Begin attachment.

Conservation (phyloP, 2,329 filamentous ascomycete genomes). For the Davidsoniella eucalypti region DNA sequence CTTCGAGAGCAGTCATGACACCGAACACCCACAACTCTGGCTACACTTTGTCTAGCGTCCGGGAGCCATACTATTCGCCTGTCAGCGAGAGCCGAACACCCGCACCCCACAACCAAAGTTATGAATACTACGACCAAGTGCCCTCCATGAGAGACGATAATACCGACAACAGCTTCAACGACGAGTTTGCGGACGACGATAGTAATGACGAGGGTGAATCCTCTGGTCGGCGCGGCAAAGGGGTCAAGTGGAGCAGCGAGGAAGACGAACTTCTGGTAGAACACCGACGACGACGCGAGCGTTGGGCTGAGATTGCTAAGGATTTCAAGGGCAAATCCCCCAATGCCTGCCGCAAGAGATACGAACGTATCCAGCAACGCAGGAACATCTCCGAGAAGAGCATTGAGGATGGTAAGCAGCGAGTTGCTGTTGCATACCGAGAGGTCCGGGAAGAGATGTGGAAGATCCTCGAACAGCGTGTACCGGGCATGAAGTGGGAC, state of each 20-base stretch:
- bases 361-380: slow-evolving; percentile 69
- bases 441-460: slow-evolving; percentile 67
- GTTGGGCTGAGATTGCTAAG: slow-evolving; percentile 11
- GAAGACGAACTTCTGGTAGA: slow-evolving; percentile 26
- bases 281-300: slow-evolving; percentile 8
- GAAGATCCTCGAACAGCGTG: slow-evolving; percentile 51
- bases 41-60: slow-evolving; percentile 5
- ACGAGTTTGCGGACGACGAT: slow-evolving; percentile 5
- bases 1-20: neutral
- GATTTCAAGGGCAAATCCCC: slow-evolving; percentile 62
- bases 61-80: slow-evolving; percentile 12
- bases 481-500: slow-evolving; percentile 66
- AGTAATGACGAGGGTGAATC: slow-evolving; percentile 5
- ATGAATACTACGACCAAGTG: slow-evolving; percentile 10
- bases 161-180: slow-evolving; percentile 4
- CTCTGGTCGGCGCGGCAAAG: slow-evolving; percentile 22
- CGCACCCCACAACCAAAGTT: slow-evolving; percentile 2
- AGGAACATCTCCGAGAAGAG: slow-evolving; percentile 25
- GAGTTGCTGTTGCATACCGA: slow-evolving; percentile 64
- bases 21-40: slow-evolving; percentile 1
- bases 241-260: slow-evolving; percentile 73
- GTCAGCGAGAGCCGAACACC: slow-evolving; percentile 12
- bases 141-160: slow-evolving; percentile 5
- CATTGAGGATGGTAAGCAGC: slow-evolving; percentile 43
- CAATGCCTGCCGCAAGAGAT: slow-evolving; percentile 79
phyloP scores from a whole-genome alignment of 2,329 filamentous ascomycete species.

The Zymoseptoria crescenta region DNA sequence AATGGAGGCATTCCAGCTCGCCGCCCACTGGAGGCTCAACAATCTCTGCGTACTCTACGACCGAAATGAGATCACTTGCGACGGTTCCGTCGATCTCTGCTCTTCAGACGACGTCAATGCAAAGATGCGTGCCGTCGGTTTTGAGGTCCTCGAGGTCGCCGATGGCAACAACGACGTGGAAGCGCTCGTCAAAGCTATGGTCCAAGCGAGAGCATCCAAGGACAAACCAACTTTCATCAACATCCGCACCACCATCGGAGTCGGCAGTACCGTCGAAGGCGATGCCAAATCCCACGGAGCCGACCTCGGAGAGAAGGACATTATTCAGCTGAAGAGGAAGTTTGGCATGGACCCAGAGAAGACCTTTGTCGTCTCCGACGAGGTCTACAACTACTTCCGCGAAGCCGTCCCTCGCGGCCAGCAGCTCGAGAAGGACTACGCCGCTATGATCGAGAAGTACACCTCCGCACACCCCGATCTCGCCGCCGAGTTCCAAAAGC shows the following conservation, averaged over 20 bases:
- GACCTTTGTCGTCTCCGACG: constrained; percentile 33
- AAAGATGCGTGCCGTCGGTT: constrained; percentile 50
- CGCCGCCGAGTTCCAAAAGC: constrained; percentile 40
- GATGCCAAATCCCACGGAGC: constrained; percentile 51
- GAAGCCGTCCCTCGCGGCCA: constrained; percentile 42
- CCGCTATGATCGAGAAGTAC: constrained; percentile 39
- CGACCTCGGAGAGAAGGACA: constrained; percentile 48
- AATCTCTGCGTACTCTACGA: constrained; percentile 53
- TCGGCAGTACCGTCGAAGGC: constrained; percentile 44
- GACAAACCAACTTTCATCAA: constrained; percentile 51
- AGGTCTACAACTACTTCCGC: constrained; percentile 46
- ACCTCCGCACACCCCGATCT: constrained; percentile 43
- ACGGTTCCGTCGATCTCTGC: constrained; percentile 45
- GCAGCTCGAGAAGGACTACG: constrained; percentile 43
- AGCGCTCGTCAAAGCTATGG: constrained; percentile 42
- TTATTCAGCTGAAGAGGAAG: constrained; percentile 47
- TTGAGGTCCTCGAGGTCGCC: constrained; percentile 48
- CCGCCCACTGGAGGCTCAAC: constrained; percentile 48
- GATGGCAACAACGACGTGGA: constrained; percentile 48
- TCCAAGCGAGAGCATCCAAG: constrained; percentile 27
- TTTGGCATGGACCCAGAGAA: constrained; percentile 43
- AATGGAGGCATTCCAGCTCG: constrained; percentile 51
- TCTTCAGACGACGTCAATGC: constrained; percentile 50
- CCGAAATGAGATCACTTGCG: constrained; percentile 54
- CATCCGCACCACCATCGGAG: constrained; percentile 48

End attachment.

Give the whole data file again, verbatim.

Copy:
Conservation (phyloP, 2,329 filamentous ascomycete genomes). For the Davidsoniella eucalypti region DNA sequence CTTCGAGAGCAGTCATGACACCGAACACCCACAACTCTGGCTACACTTTGTCTAGCGTCCGGGAGCCATACTATTCGCCTGTCAGCGAGAGCCGAACACCCGCACCCCACAACCAAAGTTATGAATACTACGACCAAGTGCCCTCCATGAGAGACGATAATACCGACAACAGCTTCAACGACGAGTTTGCGGACGACGATAGTAATGACGAGGGTGAATCCTCTGGTCGGCGCGGCAAAGGGGTCAAGTGGAGCAGCGAGGAAGACGAACTTCTGGTAGAACACCGACGACGACGCGAGCGTTGGGCTGAGATTGCTAAGGATTTCAAGGGCAAATCCCCCAATGCCTGCCGCAAGAGATACGAACGTATCCAGCAACGCAGGAACATCTCCGAGAAGAGCATTGAGGATGGTAAGCAGCGAGTTGCTGTTGCATACCGAGAGGTCCGGGAAGAGATGTGGAAGATCCTCGAACAGCGTGTACCGGGCATGAAGTGGGAC, state of each 20-base stretch:
- bases 361-380: slow-evolving; percentile 69
- bases 441-460: slow-evolving; percentile 67
- GTTGGGCTGAGATTGCTAAG: slow-evolving; percentile 11
- GAAGACGAACTTCTGGTAGA: slow-evolving; percentile 26
- bases 281-300: slow-evolving; percentile 8
- GAAGATCCTCGAACAGCGTG: slow-evolving; percentile 51
- bases 41-60: slow-evolving; percentile 5
- ACGAGTTTGCGGACGACGAT: slow-evolving; percentile 5
- bases 1-20: neutral
- GATTTCAAGGGCAAATCCCC: slow-evolving; percentile 62
- bases 61-80: slow-evolving; percentile 12
- bases 481-500: slow-evolving; percentile 66
- AGTAATGACGAGGGTGAATC: slow-evolving; percentile 5
- ATGAATACTACGACCAAGTG: slow-evolving; percentile 10
- bases 161-180: slow-evolving; percentile 4
- CTCTGGTCGGCGCGGCAAAG: slow-evolving; percentile 22
- CGCACCCCACAACCAAAGTT: slow-evolving; percentile 2
- AGGAACATCTCCGAGAAGAG: slow-evolving; percentile 25
- GAGTTGCTGTTGCATACCGA: slow-evolving; percentile 64
- bases 21-40: slow-evolving; percentile 1
- bases 241-260: slow-evolving; percentile 73
- GTCAGCGAGAGCCGAACACC: slow-evolving; percentile 12
- bases 141-160: slow-evolving; percentile 5
- CATTGAGGATGGTAAGCAGC: slow-evolving; percentile 43
- CAATGCCTGCCGCAAGAGAT: slow-evolving; percentile 79
phyloP scores from a whole-genome alignment of 2,329 filamentous ascomycete species.

The Zymoseptoria crescenta region DNA sequence AATGGAGGCATTCCAGCTCGCCGCCCACTGGAGGCTCAACAATCTCTGCGTACTCTACGACCGAAATGAGATCACTTGCGACGGTTCCGTCGATCTCTGCTCTTCAGACGACGTCAATGCAAAGATGCGTGCCGTCGGTTTTGAGGTCCTCGAGGTCGCCGATGGCAACAACGACGTGGAAGCGCTCGTCAAAGCTATGGTCCAAGCGAGAGCATCCAAGGACAAACCAACTTTCATCAACATCCGCACCACCATCGGAGTCGGCAGTACCGTCGAAGGCGATGCCAAATCCCACGGAGCCGACCTCGGAGAGAAGGACATTATTCAGCTGAAGAGGAAGTTTGGCATGGACCCAGAGAAGACCTTTGTCGTCTCCGACGAGGTCTACAACTACTTCCGCGAAGCCGTCCCTCGCGGCCAGCAGCTCGAGAAGGACTACGCCGCTATGATCGAGAAGTACACCTCCGCACACCCCGATCTCGCCGCCGAGTTCCAAAAGC shows the following conservation, averaged over 20 bases:
- GACCTTTGTCGTCTCCGACG: constrained; percentile 33
- AAAGATGCGTGCCGTCGGTT: constrained; percentile 50
- CGCCGCCGAGTTCCAAAAGC: constrained; percentile 40
- GATGCCAAATCCCACGGAGC: constrained; percentile 51
- GAAGCCGTCCCTCGCGGCCA: constrained; percentile 42
- CCGCTATGATCGAGAAGTAC: constrained; percentile 39
- CGACCTCGGAGAGAAGGACA: constrained; percentile 48
- AATCTCTGCGTACTCTACGA: constrained; percentile 53
- TCGGCAGTACCGTCGAAGGC: constrained; percentile 44
- GACAAACCAACTTTCATCAA: constrained; percentile 51
- AGGTCTACAACTACTTCCGC: constrained; percentile 46
- ACCTCCGCACACCCCGATCT: constrained; percentile 43
- ACGGTTCCGTCGATCTCTGC: constrained; percentile 45
- GCAGCTCGAGAAGGACTACG: constrained; percentile 43
- AGCGCTCGTCAAAGCTATGG: constrained; percentile 42
- TTATTCAGCTGAAGAGGAAG: constrained; percentile 47
- TTGAGGTCCTCGAGGTCGCC: constrained; percentile 48
- CCGCCCACTGGAGGCTCAAC: constrained; percentile 48
- GATGGCAACAACGACGTGGA: constrained; percentile 48
- TCCAAGCGAGAGCATCCAAG: constrained; percentile 27
- TTTGGCATGGACCCAGAGAA: constrained; percentile 43
- AATGGAGGCATTCCAGCTCG: constrained; percentile 51
- TCTTCAGACGACGTCAATGC: constrained; percentile 50
- CCGAAATGAGATCACTTGCG: constrained; percentile 54
- CATCCGCACCACCATCGGAG: constrained; percentile 48